The battle countering the ‘fairy tale’ image of a performer

Jane Leonard was 13-years-old when she first started comparing her body weight to girls her own age.

Trained in ballet from a young age, she was startled to notice her body maturing earlier than the other dancers in her class.

“Ballet, as you know, you want to be slim and tiny . . . I was always struggling with the fact I was a lot bigger than the other girls. I think that may have triggered something in my mind,” she said.

The Riccarton resident, now 24, would often find herself looking in the mirror only to see a magnified, large version staring back.

Before long, Leonard’s body dysmorphia escalated and she found herself diagnosed with bulimia – a serious eating disorder characterised by binge eating followed by purging.

A long journey of intuitive eating saw Leonard clinically overcome her battle by the age of 16.

RESPECT AND SELF-LOVE: Jane Leonard said it has only been in the last year she had come to terms with her self-worth.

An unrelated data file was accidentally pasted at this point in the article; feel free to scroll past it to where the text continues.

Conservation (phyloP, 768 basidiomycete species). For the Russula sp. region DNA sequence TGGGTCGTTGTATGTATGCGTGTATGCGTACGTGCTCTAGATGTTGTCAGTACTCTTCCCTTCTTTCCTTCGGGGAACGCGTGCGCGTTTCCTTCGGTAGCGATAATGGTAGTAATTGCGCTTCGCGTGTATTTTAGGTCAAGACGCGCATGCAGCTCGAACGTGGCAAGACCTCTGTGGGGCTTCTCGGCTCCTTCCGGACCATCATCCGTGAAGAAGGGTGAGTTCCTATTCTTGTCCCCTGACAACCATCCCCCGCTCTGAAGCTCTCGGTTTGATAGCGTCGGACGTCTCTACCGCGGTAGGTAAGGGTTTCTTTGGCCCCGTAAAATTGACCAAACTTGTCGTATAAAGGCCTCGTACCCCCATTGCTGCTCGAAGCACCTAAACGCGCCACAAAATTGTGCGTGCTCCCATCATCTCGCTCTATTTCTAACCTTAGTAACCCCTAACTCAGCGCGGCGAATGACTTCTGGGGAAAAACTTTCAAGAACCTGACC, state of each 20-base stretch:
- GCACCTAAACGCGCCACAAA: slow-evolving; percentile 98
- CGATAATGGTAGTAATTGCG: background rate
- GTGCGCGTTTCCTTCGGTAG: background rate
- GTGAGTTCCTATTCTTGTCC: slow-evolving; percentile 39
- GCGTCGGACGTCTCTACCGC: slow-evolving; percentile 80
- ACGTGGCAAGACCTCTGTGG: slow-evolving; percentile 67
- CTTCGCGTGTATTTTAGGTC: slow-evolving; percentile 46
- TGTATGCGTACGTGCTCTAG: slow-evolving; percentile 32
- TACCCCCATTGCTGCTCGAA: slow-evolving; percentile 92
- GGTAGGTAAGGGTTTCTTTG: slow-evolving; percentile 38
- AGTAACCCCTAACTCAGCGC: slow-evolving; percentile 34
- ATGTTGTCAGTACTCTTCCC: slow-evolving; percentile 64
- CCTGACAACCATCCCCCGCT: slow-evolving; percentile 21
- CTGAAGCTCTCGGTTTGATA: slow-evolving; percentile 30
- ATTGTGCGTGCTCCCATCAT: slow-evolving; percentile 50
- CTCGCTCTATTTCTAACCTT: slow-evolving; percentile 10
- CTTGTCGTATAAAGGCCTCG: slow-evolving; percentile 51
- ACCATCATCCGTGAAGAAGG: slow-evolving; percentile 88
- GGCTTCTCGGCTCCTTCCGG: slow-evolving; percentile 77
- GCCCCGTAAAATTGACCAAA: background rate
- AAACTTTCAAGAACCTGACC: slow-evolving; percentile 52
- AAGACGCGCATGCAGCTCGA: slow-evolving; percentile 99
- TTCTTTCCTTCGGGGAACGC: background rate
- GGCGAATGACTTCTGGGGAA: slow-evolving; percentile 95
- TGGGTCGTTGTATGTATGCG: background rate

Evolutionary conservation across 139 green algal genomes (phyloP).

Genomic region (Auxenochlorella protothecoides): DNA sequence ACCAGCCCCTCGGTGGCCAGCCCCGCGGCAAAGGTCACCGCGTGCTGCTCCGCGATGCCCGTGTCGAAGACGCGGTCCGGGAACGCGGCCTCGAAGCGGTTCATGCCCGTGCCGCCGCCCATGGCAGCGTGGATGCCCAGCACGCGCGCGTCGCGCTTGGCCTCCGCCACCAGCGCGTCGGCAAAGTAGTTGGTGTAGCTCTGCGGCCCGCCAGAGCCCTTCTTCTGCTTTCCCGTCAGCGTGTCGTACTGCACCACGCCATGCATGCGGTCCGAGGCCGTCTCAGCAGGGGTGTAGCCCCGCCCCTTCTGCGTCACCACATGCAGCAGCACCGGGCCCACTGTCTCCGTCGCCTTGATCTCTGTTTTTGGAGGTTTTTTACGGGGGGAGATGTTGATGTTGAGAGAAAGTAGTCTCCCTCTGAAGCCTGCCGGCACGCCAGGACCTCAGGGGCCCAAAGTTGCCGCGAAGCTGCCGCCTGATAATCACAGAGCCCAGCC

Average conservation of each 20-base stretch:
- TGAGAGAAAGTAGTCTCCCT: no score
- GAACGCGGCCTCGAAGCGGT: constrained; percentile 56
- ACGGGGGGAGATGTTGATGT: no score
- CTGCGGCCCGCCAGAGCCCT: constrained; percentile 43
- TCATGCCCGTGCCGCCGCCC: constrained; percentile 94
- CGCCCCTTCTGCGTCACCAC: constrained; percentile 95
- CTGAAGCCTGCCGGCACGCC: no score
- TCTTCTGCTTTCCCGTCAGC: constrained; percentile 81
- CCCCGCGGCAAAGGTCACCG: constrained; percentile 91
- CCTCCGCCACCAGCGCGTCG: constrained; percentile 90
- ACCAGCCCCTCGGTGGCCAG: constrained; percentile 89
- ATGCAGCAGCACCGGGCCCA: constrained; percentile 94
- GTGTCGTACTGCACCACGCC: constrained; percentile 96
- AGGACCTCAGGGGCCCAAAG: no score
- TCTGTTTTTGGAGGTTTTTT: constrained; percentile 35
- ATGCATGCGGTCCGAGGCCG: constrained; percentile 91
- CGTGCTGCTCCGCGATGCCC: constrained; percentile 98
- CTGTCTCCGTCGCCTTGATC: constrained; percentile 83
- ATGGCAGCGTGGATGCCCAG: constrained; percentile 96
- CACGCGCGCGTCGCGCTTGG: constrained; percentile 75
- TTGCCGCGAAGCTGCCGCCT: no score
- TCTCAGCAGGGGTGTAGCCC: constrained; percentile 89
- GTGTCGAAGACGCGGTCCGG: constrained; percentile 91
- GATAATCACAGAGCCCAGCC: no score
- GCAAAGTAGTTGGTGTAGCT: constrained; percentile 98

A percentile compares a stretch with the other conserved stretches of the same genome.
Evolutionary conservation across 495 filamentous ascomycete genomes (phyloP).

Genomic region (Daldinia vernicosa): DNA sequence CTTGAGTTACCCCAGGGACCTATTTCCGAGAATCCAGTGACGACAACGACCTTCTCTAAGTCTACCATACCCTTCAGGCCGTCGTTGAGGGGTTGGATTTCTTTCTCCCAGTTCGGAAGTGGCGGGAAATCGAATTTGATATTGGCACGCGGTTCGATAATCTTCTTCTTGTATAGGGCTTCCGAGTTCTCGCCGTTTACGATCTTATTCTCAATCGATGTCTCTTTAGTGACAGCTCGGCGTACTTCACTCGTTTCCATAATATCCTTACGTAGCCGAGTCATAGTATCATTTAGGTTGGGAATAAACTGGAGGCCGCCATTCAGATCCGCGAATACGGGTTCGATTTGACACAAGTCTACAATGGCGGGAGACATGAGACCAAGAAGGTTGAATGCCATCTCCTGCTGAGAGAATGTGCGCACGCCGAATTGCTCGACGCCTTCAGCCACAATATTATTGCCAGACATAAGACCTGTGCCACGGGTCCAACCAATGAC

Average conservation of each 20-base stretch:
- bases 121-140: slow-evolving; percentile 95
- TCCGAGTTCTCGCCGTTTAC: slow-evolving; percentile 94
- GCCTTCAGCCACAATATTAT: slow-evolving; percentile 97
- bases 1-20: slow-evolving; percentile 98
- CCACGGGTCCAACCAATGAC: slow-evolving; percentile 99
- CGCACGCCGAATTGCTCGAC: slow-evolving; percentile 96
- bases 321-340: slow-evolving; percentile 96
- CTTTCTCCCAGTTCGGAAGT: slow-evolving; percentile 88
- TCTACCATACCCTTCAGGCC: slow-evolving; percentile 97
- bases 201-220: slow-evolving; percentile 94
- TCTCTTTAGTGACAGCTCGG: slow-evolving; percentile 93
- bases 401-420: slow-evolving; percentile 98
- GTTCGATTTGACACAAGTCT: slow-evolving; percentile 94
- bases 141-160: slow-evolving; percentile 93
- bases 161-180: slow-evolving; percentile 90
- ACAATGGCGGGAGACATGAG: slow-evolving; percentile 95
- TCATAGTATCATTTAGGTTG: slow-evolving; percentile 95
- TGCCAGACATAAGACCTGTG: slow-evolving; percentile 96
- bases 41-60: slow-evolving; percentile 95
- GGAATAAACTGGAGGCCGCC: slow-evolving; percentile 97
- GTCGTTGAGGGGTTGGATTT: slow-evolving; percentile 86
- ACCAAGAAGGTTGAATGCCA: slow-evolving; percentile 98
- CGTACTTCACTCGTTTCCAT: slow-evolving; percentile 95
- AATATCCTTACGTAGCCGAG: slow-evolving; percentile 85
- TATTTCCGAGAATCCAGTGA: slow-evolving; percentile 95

But now Leonard, an emerging performer in the city’s theatre scene, is sharing her story in a bid to make others aware they are not alone in their struggle with eating disorders.

Leonard’s blog, Haere Mai Apple Pie, details her journey and how she overcame her eating disorder.

In a metaphoric style, Leonard describes her own mind as a busy household filled with characters including depression – Dee-Dee for short – Happy Happiness, and Evelyn Eating Disorder. In Leonard’s story, Evelyn appears as a beautiful and perfect individual looking to rent.

But following her move into the metaphoric household, she negatively changes its character before Leonard kicks her out.

Leonard said there needs to be a platform where it was okay to talk about mental health, particularly for performing artists.

“All mental disorders are really common among performing artists, but especially in musical theatre . . . that kind of cookie-cutter, fairy tale image, that is often what an audience member wants to see,” she said.

Leonard feels strongly about letting young girls know it is okay to be a performer and have curves and muscles. Since posting her blog, Leonard said she’s had a positive response and has inspired others to share their own mental health journeys.

While her career in the arts has been emotionally and financially stressful, Leonard said she has been blessed with the opportunities she’s had. “I am grateful for all the stuff I have been through because I wouldn’t be the same if it hadn’t been for my…

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